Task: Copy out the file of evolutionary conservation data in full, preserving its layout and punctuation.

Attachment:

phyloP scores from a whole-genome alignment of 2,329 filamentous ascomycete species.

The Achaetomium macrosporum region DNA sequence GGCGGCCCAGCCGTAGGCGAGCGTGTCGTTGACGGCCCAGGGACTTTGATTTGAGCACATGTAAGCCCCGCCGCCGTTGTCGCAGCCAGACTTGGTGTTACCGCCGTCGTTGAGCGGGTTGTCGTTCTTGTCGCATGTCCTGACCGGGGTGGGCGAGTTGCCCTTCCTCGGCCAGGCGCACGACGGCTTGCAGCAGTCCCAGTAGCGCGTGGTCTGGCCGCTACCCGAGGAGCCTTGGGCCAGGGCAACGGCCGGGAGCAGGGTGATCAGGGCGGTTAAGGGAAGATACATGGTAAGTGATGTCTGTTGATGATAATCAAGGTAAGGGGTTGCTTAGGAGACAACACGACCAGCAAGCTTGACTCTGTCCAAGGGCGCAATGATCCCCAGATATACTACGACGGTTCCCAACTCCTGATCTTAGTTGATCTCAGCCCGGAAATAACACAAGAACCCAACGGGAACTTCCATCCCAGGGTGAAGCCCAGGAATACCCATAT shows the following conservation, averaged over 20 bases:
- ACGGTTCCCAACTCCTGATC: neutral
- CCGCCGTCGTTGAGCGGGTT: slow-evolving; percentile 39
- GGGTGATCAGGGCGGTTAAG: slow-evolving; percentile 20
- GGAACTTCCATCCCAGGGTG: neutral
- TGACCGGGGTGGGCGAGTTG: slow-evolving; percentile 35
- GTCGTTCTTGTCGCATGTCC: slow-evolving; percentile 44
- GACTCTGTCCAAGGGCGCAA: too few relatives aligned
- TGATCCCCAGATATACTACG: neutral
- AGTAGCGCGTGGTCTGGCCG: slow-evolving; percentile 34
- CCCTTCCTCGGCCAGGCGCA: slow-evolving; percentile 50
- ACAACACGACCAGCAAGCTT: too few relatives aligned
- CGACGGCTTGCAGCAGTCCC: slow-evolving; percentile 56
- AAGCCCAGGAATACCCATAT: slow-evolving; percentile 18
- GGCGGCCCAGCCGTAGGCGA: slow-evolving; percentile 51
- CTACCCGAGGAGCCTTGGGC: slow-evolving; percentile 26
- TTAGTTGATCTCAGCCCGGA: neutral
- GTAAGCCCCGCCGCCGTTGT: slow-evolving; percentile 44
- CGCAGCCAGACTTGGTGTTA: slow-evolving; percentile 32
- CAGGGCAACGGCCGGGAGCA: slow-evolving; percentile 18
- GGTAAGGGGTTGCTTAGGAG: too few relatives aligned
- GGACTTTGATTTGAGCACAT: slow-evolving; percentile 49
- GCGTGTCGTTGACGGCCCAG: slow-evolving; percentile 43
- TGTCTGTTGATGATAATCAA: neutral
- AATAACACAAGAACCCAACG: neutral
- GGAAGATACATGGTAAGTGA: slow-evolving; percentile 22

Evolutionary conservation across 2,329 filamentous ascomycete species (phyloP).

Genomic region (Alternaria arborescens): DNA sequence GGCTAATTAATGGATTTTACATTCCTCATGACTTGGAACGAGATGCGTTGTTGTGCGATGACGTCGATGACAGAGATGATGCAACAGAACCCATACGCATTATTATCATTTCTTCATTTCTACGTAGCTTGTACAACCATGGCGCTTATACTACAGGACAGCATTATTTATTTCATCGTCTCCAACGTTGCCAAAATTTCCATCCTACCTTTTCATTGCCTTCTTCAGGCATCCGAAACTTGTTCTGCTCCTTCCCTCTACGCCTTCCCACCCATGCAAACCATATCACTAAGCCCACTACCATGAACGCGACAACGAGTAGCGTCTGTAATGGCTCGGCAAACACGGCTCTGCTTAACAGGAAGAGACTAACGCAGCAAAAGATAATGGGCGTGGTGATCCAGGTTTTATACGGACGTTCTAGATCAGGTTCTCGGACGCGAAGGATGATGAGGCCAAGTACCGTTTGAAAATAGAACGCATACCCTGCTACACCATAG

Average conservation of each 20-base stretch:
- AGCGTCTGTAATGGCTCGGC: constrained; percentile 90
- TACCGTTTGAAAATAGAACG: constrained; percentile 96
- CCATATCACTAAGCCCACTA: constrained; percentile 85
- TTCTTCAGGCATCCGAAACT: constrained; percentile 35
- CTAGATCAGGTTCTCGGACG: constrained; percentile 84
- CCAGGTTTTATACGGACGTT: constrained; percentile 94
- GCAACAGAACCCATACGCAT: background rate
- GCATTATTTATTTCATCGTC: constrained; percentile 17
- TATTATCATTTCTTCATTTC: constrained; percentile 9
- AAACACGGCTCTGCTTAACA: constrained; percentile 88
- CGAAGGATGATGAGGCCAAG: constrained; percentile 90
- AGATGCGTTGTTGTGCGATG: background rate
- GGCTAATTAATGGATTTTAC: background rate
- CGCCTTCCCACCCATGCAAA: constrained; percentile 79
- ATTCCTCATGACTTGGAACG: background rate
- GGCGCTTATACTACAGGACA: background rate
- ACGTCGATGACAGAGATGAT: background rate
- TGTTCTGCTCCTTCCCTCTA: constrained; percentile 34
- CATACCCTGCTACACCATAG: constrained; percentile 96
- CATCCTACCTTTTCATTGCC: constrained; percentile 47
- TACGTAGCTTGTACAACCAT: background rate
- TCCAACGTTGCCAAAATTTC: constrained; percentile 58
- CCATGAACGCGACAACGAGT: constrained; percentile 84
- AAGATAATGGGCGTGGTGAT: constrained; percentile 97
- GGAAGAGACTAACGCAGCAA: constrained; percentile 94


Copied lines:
phyloP scores from a whole-genome alignment of 2,329 filamentous ascomycete species.

The Achaetomium macrosporum region DNA sequence GGCGGCCCAGCCGTAGGCGAGCGTGTCGTTGACGGCCCAGGGACTTTGATTTGAGCACATGTAAGCCCCGCCGCCGTTGTCGCAGCCAGACTTGGTGTTACCGCCGTCGTTGAGCGGGTTGTCGTTCTTGTCGCATGTCCTGACCGGGGTGGGCGAGTTGCCCTTCCTCGGCCAGGCGCACGACGGCTTGCAGCAGTCCCAGTAGCGCGTGGTCTGGCCGCTACCCGAGGAGCCTTGGGCCAGGGCAACGGCCGGGAGCAGGGTGATCAGGGCGGTTAAGGGAAGATACATGGTAAGTGATGTCTGTTGATGATAATCAAGGTAAGGGGTTGCTTAGGAGACAACACGACCAGCAAGCTTGACTCTGTCCAAGGGCGCAATGATCCCCAGATATACTACGACGGTTCCCAACTCCTGATCTTAGTTGATCTCAGCCCGGAAATAACACAAGAACCCAACGGGAACTTCCATCCCAGGGTGAAGCCCAGGAATACCCATAT shows the following conservation, averaged over 20 bases:
- ACGGTTCCCAACTCCTGATC: neutral
- CCGCCGTCGTTGAGCGGGTT: slow-evolving; percentile 39
- GGGTGATCAGGGCGGTTAAG: slow-evolving; percentile 20
- GGAACTTCCATCCCAGGGTG: neutral
- TGACCGGGGTGGGCGAGTTG: slow-evolving; percentile 35
- GTCGTTCTTGTCGCATGTCC: slow-evolving; percentile 44
- GACTCTGTCCAAGGGCGCAA: too few relatives aligned
- TGATCCCCAGATATACTACG: neutral
- AGTAGCGCGTGGTCTGGCCG: slow-evolving; percentile 34
- CCCTTCCTCGGCCAGGCGCA: slow-evolving; percentile 50
- ACAACACGACCAGCAAGCTT: too few relatives aligned
- CGACGGCTTGCAGCAGTCCC: slow-evolving; percentile 56
- AAGCCCAGGAATACCCATAT: slow-evolving; percentile 18
- GGCGGCCCAGCCGTAGGCGA: slow-evolving; percentile 51
- CTACCCGAGGAGCCTTGGGC: slow-evolving; percentile 26
- TTAGTTGATCTCAGCCCGGA: neutral
- GTAAGCCCCGCCGCCGTTGT: slow-evolving; percentile 44
- CGCAGCCAGACTTGGTGTTA: slow-evolving; percentile 32
- CAGGGCAACGGCCGGGAGCA: slow-evolving; percentile 18
- GGTAAGGGGTTGCTTAGGAG: too few relatives aligned
- GGACTTTGATTTGAGCACAT: slow-evolving; percentile 49
- GCGTGTCGTTGACGGCCCAG: slow-evolving; percentile 43
- TGTCTGTTGATGATAATCAA: neutral
- AATAACACAAGAACCCAACG: neutral
- GGAAGATACATGGTAAGTGA: slow-evolving; percentile 22

Evolutionary conservation across 2,329 filamentous ascomycete species (phyloP).

Genomic region (Alternaria arborescens): DNA sequence GGCTAATTAATGGATTTTACATTCCTCATGACTTGGAACGAGATGCGTTGTTGTGCGATGACGTCGATGACAGAGATGATGCAACAGAACCCATACGCATTATTATCATTTCTTCATTTCTACGTAGCTTGTACAACCATGGCGCTTATACTACAGGACAGCATTATTTATTTCATCGTCTCCAACGTTGCCAAAATTTCCATCCTACCTTTTCATTGCCTTCTTCAGGCATCCGAAACTTGTTCTGCTCCTTCCCTCTACGCCTTCCCACCCATGCAAACCATATCACTAAGCCCACTACCATGAACGCGACAACGAGTAGCGTCTGTAATGGCTCGGCAAACACGGCTCTGCTTAACAGGAAGAGACTAACGCAGCAAAAGATAATGGGCGTGGTGATCCAGGTTTTATACGGACGTTCTAGATCAGGTTCTCGGACGCGAAGGATGATGAGGCCAAGTACCGTTTGAAAATAGAACGCATACCCTGCTACACCATAG

Average conservation of each 20-base stretch:
- AGCGTCTGTAATGGCTCGGC: constrained; percentile 90
- TACCGTTTGAAAATAGAACG: constrained; percentile 96
- CCATATCACTAAGCCCACTA: constrained; percentile 85
- TTCTTCAGGCATCCGAAACT: constrained; percentile 35
- CTAGATCAGGTTCTCGGACG: constrained; percentile 84
- CCAGGTTTTATACGGACGTT: constrained; percentile 94
- GCAACAGAACCCATACGCAT: background rate
- GCATTATTTATTTCATCGTC: constrained; percentile 17
- TATTATCATTTCTTCATTTC: constrained; percentile 9
- AAACACGGCTCTGCTTAACA: constrained; percentile 88
- CGAAGGATGATGAGGCCAAG: constrained; percentile 90
- AGATGCGTTGTTGTGCGATG: background rate
- GGCTAATTAATGGATTTTAC: background rate
- CGCCTTCCCACCCATGCAAA: constrained; percentile 79
- ATTCCTCATGACTTGGAACG: background rate
- GGCGCTTATACTACAGGACA: background rate
- ACGTCGATGACAGAGATGAT: background rate
- TGTTCTGCTCCTTCCCTCTA: constrained; percentile 34
- CATACCCTGCTACACCATAG: constrained; percentile 96
- CATCCTACCTTTTCATTGCC: constrained; percentile 47
- TACGTAGCTTGTACAACCAT: background rate
- TCCAACGTTGCCAAAATTTC: constrained; percentile 58
- CCATGAACGCGACAACGAGT: constrained; percentile 84
- AAGATAATGGGCGTGGTGAT: constrained; percentile 97
- GGAAGAGACTAACGCAGCAA: constrained; percentile 94